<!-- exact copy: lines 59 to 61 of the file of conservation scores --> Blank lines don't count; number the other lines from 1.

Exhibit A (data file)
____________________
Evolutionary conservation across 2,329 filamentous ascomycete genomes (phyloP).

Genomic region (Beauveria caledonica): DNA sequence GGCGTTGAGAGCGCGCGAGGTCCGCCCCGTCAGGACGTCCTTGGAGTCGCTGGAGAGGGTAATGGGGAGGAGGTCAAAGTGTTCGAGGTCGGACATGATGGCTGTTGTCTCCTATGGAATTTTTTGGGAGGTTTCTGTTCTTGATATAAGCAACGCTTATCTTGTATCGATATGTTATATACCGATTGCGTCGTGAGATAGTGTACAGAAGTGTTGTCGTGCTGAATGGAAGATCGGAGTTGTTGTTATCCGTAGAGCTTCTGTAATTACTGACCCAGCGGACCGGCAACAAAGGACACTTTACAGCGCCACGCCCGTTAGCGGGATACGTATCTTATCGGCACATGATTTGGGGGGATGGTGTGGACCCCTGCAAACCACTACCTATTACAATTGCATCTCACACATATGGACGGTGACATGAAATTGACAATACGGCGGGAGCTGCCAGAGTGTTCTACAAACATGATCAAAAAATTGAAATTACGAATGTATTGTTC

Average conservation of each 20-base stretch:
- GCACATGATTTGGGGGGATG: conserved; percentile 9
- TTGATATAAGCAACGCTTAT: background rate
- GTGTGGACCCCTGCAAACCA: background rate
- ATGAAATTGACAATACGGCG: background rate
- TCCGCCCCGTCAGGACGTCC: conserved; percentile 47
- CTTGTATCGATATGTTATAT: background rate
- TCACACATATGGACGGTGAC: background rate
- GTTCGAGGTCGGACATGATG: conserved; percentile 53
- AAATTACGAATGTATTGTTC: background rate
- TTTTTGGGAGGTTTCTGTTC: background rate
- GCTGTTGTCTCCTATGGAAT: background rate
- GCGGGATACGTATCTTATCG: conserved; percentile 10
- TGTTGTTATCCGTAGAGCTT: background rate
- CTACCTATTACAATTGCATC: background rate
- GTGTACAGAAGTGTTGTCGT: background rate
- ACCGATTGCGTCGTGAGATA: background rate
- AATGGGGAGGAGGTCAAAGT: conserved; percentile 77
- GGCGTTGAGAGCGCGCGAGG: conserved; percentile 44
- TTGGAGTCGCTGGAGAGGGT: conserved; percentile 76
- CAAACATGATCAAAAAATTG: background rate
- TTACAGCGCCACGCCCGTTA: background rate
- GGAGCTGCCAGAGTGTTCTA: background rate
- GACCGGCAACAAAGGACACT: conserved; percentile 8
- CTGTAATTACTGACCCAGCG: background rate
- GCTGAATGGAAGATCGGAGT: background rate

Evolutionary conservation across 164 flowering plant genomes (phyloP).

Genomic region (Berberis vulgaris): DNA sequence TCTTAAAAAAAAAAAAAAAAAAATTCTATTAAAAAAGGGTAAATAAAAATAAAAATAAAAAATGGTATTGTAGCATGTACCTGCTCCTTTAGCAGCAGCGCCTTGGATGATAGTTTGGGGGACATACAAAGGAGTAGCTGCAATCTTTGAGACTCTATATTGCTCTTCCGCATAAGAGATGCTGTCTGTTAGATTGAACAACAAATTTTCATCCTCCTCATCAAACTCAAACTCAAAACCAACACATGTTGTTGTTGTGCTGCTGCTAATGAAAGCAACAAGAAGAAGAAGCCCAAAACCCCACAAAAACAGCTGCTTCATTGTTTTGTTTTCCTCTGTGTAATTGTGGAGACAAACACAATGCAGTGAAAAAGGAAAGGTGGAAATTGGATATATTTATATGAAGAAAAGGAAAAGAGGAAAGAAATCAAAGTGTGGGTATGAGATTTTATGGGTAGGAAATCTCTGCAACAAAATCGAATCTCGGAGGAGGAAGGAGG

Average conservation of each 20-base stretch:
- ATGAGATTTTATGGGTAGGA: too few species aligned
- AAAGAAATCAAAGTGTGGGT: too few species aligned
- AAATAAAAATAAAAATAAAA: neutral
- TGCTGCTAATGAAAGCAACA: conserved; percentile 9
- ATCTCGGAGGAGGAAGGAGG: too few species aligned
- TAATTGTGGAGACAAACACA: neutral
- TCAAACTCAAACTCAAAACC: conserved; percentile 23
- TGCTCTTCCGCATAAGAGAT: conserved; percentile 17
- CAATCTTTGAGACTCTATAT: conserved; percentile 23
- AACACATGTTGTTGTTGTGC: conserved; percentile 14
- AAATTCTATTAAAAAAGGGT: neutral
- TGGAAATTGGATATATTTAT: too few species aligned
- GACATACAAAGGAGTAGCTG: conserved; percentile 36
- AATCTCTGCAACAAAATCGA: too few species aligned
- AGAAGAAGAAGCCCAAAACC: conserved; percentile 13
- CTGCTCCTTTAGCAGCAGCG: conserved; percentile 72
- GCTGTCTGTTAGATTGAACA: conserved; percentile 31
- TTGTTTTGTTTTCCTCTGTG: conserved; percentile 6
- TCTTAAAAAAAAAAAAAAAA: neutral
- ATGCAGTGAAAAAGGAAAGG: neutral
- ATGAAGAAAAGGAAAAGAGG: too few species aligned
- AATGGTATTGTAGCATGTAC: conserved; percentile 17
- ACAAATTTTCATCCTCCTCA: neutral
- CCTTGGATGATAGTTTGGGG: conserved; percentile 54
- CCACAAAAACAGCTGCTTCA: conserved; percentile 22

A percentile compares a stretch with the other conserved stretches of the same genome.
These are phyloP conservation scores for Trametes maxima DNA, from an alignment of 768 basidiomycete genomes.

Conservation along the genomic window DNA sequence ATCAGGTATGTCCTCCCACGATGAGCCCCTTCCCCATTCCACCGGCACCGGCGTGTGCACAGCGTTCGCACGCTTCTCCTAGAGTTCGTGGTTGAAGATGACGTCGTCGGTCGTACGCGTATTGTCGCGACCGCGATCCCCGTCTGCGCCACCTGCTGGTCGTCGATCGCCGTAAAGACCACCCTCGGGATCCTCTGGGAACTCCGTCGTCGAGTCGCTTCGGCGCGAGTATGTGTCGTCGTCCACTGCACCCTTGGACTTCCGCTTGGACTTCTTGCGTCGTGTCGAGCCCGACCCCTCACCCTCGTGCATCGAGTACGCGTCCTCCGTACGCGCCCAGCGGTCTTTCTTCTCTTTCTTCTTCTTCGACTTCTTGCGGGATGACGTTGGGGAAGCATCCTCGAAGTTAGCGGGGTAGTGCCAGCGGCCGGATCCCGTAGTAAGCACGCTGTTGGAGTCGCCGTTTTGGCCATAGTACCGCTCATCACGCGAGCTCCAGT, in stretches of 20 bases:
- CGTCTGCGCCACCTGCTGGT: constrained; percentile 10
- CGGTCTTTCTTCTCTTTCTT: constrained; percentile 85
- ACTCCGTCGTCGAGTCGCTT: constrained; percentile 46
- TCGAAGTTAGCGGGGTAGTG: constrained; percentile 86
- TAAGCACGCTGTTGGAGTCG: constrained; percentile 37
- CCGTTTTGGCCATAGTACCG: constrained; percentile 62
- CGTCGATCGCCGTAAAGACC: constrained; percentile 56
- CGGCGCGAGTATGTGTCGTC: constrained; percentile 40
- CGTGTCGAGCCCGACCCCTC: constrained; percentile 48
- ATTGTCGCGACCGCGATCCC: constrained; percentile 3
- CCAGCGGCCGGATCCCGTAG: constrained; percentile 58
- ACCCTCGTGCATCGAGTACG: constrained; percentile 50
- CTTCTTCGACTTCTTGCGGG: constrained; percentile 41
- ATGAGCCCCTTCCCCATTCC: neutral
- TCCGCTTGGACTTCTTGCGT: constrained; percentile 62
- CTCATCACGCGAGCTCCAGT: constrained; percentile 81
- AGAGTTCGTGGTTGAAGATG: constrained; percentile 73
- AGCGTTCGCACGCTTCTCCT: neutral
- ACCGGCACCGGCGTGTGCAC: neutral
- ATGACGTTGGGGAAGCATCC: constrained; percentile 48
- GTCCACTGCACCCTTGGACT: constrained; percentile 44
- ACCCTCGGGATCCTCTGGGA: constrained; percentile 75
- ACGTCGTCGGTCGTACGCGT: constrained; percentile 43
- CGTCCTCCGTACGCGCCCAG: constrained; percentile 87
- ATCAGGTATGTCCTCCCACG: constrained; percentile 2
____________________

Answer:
Conservation along the genomic window DNA sequence ATCAGGTATGTCCTCCCACGATGAGCCCCTTCCCCATTCCACCGGCACCGGCGTGTGCACAGCGTTCGCACGCTTCTCCTAGAGTTCGTGGTTGAAGATGACGTCGTCGGTCGTACGCGTATTGTCGCGACCGCGATCCCCGTCTGCGCCACCTGCTGGTCGTCGATCGCCGTAAAGACCACCCTCGGGATCCTCTGGGAACTCCGTCGTCGAGTCGCTTCGGCGCGAGTATGTGTCGTCGTCCACTGCACCCTTGGACTTCCGCTTGGACTTCTTGCGTCGTGTCGAGCCCGACCCCTCACCCTCGTGCATCGAGTACGCGTCCTCCGTACGCGCCCAGCGGTCTTTCTTCTCTTTCTTCTTCTTCGACTTCTTGCGGGATGACGTTGGGGAAGCATCCTCGAAGTTAGCGGGGTAGTGCCAGCGGCCGGATCCCGTAGTAAGCACGCTGTTGGAGTCGCCGTTTTGGCCATAGTACCGCTCATCACGCGAGCTCCAGT, in stretches of 20 bases:
- CGTCTGCGCCACCTGCTGGT: constrained; percentile 10
- CGGTCTTTCTTCTCTTTCTT: constrained; percentile 85